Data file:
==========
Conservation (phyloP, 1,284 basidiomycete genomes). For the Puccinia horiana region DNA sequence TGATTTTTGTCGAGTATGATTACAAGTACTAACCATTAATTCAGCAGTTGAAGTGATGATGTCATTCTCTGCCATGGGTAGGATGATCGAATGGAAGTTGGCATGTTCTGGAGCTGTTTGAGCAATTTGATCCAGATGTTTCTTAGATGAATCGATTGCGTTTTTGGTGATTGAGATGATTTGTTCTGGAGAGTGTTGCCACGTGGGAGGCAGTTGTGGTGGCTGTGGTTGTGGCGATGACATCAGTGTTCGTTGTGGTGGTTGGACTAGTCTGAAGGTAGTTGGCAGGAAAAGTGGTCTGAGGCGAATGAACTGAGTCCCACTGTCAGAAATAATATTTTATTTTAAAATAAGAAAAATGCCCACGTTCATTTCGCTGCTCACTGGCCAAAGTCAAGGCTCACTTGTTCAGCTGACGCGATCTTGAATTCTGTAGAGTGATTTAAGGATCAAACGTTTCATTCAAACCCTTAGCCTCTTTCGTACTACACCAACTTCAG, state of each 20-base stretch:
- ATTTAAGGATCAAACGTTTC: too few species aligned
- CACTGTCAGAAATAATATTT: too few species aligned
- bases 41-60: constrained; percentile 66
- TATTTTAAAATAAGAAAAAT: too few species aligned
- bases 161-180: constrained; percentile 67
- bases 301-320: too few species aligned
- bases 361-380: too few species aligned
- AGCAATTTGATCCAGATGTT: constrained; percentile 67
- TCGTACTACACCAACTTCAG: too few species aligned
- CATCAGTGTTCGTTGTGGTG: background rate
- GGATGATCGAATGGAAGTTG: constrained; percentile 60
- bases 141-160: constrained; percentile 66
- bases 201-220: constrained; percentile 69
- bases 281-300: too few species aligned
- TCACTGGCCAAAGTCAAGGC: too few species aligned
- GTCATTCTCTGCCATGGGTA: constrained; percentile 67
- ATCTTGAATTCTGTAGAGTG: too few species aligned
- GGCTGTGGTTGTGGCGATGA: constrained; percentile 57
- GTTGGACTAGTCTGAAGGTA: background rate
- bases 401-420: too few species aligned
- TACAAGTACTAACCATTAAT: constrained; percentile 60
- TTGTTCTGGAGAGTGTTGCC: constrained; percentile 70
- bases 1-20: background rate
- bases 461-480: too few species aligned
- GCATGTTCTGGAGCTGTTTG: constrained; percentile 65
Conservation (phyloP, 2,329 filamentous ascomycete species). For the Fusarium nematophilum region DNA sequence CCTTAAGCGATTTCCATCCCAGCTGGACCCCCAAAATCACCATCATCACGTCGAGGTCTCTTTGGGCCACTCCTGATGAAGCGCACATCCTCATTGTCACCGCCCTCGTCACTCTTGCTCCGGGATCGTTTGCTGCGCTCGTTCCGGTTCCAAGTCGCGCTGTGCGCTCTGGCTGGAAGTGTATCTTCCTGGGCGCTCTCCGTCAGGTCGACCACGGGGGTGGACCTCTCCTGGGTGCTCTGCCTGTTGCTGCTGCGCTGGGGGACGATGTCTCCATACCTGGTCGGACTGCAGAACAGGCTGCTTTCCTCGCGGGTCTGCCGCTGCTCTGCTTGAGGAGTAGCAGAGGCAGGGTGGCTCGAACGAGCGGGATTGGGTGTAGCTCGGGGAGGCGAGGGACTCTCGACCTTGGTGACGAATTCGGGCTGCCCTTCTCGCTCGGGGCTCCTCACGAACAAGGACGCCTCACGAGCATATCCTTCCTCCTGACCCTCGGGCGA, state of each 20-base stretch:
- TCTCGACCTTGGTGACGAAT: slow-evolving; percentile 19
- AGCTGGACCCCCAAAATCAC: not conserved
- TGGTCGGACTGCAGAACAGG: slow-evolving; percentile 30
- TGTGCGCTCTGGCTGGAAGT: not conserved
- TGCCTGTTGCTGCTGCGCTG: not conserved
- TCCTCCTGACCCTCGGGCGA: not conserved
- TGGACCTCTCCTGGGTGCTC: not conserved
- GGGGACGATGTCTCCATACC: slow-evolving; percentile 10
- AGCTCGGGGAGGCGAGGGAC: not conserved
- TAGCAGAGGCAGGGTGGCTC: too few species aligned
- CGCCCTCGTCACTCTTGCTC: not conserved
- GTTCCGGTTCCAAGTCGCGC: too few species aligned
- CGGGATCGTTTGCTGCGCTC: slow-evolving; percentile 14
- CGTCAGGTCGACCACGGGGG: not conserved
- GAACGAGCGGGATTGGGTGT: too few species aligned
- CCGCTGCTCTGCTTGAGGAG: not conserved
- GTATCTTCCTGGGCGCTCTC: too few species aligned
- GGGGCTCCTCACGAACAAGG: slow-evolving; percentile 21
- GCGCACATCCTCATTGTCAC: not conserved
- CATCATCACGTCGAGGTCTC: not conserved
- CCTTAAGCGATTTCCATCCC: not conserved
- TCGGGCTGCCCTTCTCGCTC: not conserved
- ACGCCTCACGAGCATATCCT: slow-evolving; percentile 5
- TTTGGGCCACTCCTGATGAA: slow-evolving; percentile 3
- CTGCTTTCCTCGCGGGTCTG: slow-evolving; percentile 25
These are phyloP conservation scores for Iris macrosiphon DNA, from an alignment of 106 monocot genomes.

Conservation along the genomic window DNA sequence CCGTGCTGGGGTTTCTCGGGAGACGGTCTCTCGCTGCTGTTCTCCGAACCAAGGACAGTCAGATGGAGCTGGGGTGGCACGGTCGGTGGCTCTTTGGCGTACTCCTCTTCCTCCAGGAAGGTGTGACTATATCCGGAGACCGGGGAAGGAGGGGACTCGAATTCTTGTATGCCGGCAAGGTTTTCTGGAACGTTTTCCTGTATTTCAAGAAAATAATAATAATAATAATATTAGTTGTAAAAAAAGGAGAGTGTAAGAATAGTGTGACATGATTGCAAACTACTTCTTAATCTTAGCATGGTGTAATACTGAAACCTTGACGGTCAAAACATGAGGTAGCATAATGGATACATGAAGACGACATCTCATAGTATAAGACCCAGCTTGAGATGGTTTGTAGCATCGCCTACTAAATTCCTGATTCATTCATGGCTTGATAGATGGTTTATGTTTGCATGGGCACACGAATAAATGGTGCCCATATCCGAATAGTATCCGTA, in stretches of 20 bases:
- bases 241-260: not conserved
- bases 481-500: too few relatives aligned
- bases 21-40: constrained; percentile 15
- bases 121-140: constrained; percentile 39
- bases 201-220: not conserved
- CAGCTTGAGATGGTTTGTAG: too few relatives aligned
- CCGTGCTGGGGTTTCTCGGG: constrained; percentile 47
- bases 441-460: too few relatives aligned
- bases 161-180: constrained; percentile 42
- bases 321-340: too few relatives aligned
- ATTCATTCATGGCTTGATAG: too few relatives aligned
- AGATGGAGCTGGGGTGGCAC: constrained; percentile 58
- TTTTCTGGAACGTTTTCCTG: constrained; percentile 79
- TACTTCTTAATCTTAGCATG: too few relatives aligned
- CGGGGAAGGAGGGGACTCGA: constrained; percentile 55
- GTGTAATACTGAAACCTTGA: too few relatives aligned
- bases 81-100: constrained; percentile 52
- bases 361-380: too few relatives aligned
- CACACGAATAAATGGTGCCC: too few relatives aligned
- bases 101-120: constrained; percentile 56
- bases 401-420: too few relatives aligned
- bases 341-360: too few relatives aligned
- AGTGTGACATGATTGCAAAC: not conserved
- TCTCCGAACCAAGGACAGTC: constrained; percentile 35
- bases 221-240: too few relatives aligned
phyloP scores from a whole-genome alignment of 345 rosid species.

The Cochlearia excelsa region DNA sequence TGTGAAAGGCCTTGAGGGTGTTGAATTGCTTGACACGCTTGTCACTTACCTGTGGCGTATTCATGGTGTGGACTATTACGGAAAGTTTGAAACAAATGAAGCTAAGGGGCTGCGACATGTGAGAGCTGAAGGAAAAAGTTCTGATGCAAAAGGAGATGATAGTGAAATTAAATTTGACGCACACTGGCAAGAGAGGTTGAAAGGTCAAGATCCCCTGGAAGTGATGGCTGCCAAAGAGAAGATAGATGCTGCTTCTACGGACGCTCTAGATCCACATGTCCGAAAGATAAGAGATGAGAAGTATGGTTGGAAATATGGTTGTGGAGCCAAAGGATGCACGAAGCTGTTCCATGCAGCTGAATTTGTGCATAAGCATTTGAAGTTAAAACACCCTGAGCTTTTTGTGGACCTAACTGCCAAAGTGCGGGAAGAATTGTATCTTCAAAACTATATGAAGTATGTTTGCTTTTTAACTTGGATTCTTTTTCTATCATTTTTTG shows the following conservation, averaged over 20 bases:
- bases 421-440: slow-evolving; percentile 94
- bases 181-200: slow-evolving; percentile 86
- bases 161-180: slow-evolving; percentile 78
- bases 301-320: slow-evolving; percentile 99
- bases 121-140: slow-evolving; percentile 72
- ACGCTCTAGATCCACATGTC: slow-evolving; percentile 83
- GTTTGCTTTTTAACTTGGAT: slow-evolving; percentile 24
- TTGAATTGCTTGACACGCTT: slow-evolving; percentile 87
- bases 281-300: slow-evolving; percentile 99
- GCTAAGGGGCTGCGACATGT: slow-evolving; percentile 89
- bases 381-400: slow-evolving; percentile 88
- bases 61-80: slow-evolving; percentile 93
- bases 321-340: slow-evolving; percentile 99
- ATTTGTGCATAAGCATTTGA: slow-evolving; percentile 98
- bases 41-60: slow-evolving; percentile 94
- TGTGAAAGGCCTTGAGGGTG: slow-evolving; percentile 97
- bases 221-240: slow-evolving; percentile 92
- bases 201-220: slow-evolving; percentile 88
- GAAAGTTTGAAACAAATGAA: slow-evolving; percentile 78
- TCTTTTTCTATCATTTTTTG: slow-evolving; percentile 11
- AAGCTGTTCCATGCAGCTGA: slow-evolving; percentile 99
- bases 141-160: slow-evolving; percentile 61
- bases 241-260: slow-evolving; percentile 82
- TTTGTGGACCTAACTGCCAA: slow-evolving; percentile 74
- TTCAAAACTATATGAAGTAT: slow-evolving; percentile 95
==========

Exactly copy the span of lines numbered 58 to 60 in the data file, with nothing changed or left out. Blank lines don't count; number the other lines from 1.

- bases 121-140: constrained; percentile 39
- bases 201-220: not conserved
- CAGCTTGAGATGGTTTGTAG: too few relatives aligned